Juneteenth image
Live Event

Southwest Vermont Juneteenth Celebration

Come celebrate and commemorate our country’s newest federal holiday: Juneteenth. This holiday signifies the emancipation of the last enslaved people within the United States. Join multiple southwest Vermont institutions and organizations as we usher in the Juneteenth holiday with a free cookout focused on history, equity, and racial justice.

Image of woman
Live Event

Vermont Women and the Civil War

Vermont’s remarkable Civil War battlefield record is well documented, but little is known of how Vermont women sustained the home front. Historian Howard Coffin explains how women took on farming, worked in factories, served as nurses in the state’s military hospitals, and more.

Live Event

Toussaint St. Negritude: Words in the Woods

Toussaint St. Negritude describes himself as “Black, queer, artist, mountaineer, devout congregant of the wilderness.” He frequently intersperses his words with compositions on his bass clarinet. His work has been published in journals such as The Michigan Quarterly Review, The Savannah Literary Journal, and The San Francisco Bay Guardian.

Image of old boats on Lake Champlain
Live Event

From Skiffs to Sail Ferries: The Story of Vermont’s Small Boat Traditions

The stories of Vermont naval history and commercial shipping have been well documented by generations of historians. However, the traditions of small boat building from throughout our state have remained untold. In this slide presentation, Douglas Brooks shares his research on these traditions, and his work in recreating some of these historic vessels.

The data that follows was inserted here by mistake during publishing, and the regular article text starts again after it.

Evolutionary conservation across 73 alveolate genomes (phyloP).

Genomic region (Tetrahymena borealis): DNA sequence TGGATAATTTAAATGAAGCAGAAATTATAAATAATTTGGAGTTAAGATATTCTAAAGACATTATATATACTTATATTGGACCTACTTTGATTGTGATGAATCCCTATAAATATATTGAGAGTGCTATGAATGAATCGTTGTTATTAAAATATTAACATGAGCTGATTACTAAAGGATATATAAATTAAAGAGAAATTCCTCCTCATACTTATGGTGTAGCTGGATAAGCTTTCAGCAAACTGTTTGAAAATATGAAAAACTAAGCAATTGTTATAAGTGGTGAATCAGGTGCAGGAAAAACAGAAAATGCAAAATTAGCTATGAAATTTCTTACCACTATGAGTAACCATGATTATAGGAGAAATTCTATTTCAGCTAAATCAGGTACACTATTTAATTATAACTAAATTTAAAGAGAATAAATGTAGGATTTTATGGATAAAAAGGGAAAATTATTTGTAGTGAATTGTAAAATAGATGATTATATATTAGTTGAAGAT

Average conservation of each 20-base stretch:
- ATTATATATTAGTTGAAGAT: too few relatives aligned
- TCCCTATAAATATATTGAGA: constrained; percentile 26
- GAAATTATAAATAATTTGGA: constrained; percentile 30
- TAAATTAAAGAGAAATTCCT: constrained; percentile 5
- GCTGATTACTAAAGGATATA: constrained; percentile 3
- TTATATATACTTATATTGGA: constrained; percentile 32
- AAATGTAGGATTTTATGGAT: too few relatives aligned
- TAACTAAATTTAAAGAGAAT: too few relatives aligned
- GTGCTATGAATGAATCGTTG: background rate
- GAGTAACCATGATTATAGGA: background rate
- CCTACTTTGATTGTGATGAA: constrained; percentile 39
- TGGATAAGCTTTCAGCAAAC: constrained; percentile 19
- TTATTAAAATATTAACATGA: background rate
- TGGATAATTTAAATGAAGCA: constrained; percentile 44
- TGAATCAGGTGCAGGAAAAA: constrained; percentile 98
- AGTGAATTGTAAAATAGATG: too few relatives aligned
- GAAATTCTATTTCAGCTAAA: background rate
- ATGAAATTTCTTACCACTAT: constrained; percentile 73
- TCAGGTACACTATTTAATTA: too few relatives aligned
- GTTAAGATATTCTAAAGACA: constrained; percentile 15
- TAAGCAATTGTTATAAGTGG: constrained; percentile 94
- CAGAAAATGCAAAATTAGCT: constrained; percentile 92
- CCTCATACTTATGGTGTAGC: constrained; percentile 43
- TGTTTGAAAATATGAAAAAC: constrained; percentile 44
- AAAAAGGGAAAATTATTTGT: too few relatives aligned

Image of Vermont field in winter
Live Event

Vermont, 1800 and Froze to Death: The Cold Year of 1816

1816 has long been known as the year without summer. Vermonters still call it “1800 and Froze to Death,” a year of frosts every month, dark skies, and mysterious lights that caused a widespread belief that a higher power was displeased. In this talk, historian Howard Coffin includes scores of anecdotes on the dark year of failed crops, scarce food, and religious revival.

Black and white cartoon drawing of a farmer in rubber boots with cows in a Vermont barn yard
Live Event

Vermont Reads 2022 Kickoff Discussion

Join three people central to the creation of The Most Costly Journey for a discussion about migration, farming, mental health, cartooning, and the Latinx farmworker experience in Vermont.